The German-born star of The Blue Angel and Judgement At Nuremberg was an alcoholic and bulimic.
The German-born star of The Blue Angel and Judgement At Nuremberg was an alcoholic and bulimic.

Screen siren who died broke and alone

By CAROLINE GRAHAM AND PATRICK STRUDWICK Time of article published Mar 18, 2014

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London - She was a Hollywood icon, a bisexual beauty whose style and intoxicating sex appeal endured through the ages.

But Marlene Dietrich was also a cruel woman who did nothing to protect her own daughter from sexual assault by a lesbian nanny, her grandson claimed.

Speaking about an auction of her possessions, grandson David Riva, 53, told The Mail on Sunday: “She was cold and emotionally detached. She wasn’t a conventional granny.”

The German-born star of The Blue Angel and Judgement At Nuremberg was an alcoholic and bulimic who cheated on long-suffering Rudi Sieber throughout their 52-year marriage with both men and women.

Her lovers included John Wayne, Kirk Douglas, Frank Sinatra, Greta Garbo and Edith Piaf.

David said: “She slept with anyone she found attractive. But it wasn’t the physical side of sex that mattered. For her, intimacy was about power.

“One night my mother got a frantic call and raced over. Marlene ushered her to her bedroom. The bed was rumpled and covered in make-up. She’d slept with Yul Brynner, who was acting in The King And I. She just wanted to show off her conquest.”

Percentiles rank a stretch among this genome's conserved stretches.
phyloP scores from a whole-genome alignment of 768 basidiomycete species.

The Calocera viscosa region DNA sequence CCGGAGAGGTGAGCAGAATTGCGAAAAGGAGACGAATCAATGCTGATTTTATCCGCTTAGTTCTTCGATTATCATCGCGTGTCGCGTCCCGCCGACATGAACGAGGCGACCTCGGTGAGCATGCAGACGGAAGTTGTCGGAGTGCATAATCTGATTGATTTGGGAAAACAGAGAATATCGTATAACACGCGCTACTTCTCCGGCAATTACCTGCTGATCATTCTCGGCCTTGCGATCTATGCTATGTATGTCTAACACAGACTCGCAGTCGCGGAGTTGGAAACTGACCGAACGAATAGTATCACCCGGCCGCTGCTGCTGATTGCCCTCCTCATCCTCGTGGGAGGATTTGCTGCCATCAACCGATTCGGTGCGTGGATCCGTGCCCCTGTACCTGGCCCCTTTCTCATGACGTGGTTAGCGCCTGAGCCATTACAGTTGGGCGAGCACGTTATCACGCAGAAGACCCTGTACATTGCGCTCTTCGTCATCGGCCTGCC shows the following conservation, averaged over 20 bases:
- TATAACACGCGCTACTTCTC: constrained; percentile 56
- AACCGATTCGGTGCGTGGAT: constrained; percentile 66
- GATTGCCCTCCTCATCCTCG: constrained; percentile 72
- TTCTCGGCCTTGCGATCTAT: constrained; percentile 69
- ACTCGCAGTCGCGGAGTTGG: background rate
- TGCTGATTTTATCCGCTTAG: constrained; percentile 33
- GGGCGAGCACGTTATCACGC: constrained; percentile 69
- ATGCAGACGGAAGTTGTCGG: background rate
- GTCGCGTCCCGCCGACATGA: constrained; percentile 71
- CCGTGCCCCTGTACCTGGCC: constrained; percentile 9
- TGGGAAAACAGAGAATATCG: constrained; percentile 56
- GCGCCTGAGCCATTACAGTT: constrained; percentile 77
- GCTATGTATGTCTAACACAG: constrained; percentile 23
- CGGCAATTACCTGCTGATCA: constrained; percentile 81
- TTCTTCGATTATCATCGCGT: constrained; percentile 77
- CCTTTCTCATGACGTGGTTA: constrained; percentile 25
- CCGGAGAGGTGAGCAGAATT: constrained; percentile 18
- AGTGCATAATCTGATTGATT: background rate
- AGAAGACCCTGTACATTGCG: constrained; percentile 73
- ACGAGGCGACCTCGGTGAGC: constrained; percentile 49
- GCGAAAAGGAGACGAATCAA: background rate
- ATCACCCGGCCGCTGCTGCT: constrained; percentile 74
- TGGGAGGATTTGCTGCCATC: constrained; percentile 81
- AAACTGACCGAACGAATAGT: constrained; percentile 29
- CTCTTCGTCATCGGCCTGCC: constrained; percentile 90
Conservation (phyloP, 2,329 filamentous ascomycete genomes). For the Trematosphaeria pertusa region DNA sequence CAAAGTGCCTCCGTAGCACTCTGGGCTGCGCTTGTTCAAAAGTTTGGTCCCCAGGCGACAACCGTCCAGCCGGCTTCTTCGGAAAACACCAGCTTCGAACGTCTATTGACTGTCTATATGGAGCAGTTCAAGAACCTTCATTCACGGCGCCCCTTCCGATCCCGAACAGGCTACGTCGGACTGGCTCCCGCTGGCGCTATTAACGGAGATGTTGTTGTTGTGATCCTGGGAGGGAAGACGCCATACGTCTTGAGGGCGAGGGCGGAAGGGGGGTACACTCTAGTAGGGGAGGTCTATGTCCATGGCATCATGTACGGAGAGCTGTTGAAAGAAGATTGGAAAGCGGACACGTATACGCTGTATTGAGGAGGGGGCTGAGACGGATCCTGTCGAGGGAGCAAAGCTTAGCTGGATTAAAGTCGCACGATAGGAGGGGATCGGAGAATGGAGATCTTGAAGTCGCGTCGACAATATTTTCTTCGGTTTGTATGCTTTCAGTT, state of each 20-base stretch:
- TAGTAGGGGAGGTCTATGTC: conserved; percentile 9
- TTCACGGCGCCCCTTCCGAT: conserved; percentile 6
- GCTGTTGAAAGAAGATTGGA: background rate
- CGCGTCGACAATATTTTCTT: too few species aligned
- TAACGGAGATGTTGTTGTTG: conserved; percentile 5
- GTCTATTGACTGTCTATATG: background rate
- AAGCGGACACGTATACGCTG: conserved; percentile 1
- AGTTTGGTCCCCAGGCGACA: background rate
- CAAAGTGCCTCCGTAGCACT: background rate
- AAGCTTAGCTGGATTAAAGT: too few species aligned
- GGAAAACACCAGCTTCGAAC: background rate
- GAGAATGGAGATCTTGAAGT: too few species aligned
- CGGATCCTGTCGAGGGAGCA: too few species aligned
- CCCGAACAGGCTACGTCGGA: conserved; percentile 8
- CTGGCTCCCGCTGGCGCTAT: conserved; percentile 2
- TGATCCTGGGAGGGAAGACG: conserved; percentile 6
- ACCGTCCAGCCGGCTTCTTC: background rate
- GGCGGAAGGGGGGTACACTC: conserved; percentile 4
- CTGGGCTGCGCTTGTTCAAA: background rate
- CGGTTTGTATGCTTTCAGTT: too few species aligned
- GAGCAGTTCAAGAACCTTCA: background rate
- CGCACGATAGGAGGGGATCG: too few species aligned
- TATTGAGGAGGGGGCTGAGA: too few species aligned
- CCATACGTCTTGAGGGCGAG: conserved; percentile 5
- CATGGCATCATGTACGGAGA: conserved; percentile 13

David’s mother Maria, now 89, was Dietrich’s only child. She wrote a biography of her mother in which she revealed the legend would refer to her as ‘The Child’ and never showed her maternal love.

Dietrich hired a lesbian nanny who raped Maria at 13. When Maria confronted Marlene about it later, the diva sneered at her: “Well, you’re over it now, aren’t you? You’re not dead. Deal with it.”

Dietrich was also obsessed with cleanliness: “The first thing she would do in a hotel room, even the Ritz, would be to get on her knees and scrub the bathroom,” David said. David, who was his grandmother’s agent, told how her last years were spent miserably in her Paris flat, drinking and popping pills: “She was one of those alcoholics that doesn’t appear drunk.

“She loved food but was bulimic. That was her solution. Enjoy food and then throw it up, why not?”

One of his earliest memories is of Dietrich using tape behind her ears to give herself a facelift.

“She didn’t leave her apartment for her last 15 years. She was offered an Oscar if she’d collect it in person but turned it down.

“She hadn’t spent 60 years creating an image for it to be destroyed by photos of her ageing.”

When a paparazzo climbed up to snap a picture through her window she shot at him with a starting pistol she kept under her bed.

But David said his grandmother also had a “quietly heroic” side.

Dietrich enraged Hitler by becoming a US citizen and entertained US troops at the front line with hits like Lili Marlene. She won America’s highest civilian honour, the Medal of Freedom, and disowned her sister when she discovered she ran a cinema catering to guards at the notorious Bergen-Belsen death camp.

David said: “To her, the GIs were ‘her boys’. Her wartime work was what she was most proud of.”

Dietrich died in 1992 aged 90 and in debt (‘she lived large and hadn’t earned money for years’). The German government bought most of her possessions, which are exhibited in a Berlin museum in her honour. Her family are selling the remainder. Items including one of Marlene’s tuxedos, crystal cigarette lighters and a letter from the novelist Ernest Hemingway in which he refers to her as ‘Dearest Kraut’ and fantasizes about cavorting naked on stage with her will be sold at from March 19 to April 6. - Mail On Sunday

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